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Martin will swap the domestic political frying pan for the white heat of the EU fire

John Downing


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First foray into EU-land: Taoiseach Micheál Martin (centre) faces a vital meeting with fellow EU leaders.
PHOTO: JULIEN BEHAL/PA WIRE

First foray into EU-land: Taoiseach Micheál Martin (centre) faces a vital meeting with fellow EU leaders. PHOTO: JULIEN BEHAL/PA WIRE

PA

First foray into EU-land: Taoiseach Micheál Martin (centre) faces a vital meeting with fellow EU leaders. PHOTO: JULIEN BEHAL/PA WIRE

The way things are shaping up in domestic politics, Micheál Martin may be relieved to get to Brussels next Friday for his first EU summit. But frying pans and fires come to mind.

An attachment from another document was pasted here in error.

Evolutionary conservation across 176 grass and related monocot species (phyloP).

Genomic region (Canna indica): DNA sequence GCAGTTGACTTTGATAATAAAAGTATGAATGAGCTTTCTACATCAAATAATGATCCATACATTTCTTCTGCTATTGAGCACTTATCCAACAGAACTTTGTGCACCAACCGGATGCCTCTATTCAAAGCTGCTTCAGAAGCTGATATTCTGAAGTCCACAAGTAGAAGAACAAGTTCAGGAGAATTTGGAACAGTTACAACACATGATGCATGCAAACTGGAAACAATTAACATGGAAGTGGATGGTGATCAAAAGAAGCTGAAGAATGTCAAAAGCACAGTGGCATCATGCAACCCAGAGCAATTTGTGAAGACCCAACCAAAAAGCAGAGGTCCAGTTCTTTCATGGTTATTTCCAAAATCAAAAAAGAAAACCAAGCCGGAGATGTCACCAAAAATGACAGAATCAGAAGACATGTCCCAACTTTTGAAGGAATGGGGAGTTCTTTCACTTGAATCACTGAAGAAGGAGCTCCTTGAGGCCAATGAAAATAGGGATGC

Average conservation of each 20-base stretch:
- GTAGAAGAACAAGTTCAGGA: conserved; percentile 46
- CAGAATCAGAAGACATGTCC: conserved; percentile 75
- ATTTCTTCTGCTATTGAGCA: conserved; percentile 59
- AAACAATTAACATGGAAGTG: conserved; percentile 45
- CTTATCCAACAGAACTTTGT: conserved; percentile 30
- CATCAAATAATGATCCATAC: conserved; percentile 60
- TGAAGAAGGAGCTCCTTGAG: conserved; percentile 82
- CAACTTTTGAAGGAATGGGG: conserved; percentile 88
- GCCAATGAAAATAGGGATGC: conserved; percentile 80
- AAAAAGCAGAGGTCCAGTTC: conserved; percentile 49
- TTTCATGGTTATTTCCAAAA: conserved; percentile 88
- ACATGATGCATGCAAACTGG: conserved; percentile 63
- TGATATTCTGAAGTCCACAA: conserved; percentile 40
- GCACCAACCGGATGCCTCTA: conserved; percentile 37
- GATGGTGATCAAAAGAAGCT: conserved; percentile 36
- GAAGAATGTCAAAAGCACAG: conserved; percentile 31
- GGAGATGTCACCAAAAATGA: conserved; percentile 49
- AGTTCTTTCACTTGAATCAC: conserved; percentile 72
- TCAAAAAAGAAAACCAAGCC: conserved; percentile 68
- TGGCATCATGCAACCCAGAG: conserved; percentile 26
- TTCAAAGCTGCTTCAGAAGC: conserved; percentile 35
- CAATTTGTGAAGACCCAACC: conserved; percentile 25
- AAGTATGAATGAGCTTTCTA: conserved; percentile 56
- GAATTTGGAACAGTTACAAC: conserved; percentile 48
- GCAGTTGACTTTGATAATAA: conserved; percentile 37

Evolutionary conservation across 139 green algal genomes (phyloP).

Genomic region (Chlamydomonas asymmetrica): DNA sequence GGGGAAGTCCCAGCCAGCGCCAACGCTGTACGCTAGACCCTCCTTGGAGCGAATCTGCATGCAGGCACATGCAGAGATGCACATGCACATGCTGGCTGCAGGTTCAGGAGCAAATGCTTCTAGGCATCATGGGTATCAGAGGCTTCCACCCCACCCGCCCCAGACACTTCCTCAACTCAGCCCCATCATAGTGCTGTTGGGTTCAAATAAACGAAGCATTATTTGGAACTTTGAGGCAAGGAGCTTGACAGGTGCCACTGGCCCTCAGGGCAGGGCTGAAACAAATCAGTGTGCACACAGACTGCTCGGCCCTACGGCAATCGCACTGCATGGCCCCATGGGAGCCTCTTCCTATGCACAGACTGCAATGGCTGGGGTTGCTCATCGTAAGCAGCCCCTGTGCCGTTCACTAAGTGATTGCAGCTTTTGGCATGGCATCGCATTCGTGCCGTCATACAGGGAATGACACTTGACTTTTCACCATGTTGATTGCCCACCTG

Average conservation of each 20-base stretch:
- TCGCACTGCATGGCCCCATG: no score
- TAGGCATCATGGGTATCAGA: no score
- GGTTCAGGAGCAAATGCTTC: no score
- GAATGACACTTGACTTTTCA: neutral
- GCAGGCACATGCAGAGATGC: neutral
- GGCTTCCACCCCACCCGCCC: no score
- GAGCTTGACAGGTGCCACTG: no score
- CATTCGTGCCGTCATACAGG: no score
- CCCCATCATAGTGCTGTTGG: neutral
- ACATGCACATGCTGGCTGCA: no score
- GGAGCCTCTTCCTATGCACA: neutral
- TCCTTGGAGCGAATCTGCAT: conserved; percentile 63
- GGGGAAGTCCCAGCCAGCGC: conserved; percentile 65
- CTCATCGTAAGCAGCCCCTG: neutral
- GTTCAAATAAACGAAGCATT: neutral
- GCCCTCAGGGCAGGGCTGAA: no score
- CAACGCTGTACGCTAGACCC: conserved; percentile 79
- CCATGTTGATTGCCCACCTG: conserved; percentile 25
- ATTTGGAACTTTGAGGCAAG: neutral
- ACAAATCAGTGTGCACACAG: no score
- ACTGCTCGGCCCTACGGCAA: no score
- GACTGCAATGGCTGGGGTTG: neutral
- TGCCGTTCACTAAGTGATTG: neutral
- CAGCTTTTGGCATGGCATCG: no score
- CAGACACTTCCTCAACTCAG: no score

Martin's first foray into EU-land - and the first face-to-face gathering of the leaders since February 21, when coronavirus was still a vague threat - could not be bigger and more vital to Ireland. This one is about the Brexit end-game, economic aid to rebuild the coronavirus-shattered economies, and a longer-term, seven-year EU budget plan for the years 2021-2027.

All three issues are interlinked and important to all 27 EU member states. But the problem is that many of the countries have different priorities on all three issues. So, a deal will be hard to come by and smaller states like Ireland are especially vulnerable.